1 Collaborate – Think Critically: Learn from researchers who have been in your shoes – use their examples and experiences to explore how their ‘lessons learned’ can improve your own research approach. Take it one step further with additional thought-provoking questions online.

19.1 Thinking about the needs of your respondents

In Chapter 5, I discussed Phillipa Chantry’s research project on the experiences of women from low socio-economic backgrounds mothering children with Autism Spectrum Disorder. I suggested that she spend a few days with these women, joining in their activities from managing their children at home, shopping, school runs and interactions with teachers, welfare agencies etc. That way, not only would she gain valuable real-time data but she could be of use to these women rather than simply use them for her Ph.D.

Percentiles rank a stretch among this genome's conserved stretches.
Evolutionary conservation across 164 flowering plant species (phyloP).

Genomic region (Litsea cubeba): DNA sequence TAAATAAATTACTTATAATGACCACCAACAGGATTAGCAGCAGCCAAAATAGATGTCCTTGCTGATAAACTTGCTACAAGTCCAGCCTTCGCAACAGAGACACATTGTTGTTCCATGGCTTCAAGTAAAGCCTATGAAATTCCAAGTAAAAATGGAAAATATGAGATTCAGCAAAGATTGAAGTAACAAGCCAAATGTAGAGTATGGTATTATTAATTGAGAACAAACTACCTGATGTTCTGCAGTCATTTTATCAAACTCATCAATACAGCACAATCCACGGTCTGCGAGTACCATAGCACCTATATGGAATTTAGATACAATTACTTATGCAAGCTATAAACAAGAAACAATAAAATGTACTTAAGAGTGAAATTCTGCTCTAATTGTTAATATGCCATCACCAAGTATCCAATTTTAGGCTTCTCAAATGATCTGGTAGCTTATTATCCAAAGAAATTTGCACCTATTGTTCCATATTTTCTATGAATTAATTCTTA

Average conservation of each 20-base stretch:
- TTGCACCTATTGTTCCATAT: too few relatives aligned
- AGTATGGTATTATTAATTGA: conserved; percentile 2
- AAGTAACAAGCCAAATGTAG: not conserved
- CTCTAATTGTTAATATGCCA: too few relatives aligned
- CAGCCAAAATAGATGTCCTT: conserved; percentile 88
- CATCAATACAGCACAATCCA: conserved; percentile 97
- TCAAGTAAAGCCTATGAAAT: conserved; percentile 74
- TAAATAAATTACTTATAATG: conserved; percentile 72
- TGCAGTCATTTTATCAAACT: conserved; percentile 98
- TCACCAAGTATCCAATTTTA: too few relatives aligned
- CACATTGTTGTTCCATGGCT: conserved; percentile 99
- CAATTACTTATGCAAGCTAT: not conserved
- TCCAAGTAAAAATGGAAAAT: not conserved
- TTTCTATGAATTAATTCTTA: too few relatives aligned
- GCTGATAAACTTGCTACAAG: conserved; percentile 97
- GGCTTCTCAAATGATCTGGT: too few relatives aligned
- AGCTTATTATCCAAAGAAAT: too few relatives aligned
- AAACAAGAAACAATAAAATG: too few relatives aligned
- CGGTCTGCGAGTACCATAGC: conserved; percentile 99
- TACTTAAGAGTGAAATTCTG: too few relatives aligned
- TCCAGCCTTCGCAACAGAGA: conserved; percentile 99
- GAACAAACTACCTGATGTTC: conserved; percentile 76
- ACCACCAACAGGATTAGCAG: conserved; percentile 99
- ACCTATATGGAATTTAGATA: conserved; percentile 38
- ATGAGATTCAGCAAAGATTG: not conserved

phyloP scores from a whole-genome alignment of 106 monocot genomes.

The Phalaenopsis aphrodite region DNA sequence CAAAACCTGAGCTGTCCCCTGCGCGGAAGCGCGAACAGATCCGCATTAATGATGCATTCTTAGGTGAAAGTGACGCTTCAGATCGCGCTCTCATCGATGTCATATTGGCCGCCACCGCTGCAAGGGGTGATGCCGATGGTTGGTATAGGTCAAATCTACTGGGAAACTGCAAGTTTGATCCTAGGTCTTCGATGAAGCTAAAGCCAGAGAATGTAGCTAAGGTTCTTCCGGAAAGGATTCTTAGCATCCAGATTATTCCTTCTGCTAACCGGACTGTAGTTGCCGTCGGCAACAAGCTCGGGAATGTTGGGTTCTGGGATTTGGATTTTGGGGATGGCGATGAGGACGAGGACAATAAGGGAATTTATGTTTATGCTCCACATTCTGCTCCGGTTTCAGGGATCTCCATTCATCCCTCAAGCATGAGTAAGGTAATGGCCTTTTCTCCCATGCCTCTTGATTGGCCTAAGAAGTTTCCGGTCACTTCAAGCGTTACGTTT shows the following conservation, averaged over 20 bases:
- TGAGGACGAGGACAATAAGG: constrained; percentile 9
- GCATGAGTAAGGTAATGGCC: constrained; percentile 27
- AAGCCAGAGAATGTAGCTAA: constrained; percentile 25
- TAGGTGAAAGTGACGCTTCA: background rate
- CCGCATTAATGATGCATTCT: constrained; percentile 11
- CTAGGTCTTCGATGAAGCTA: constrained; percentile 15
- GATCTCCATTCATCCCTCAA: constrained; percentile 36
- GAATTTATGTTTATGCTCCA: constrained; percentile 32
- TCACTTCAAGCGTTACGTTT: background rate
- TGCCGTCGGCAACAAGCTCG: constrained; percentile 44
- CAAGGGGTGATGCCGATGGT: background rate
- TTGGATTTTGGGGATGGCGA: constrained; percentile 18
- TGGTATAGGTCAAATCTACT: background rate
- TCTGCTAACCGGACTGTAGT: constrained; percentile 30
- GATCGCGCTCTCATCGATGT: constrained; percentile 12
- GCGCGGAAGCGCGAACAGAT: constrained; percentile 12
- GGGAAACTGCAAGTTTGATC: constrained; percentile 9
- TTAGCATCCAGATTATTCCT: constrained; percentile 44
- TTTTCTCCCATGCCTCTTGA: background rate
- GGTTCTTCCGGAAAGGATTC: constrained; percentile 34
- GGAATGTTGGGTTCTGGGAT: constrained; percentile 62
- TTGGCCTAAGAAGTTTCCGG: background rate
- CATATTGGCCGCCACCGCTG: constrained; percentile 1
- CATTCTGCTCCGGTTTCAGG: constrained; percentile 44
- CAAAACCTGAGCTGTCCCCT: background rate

Consider whether there are any ways your research can be helpful to participants.

For Phillipa’s project, the suggestion was that she directly help participants with their daily activities – would you approach it in this way? Could your research benefit participants less directly?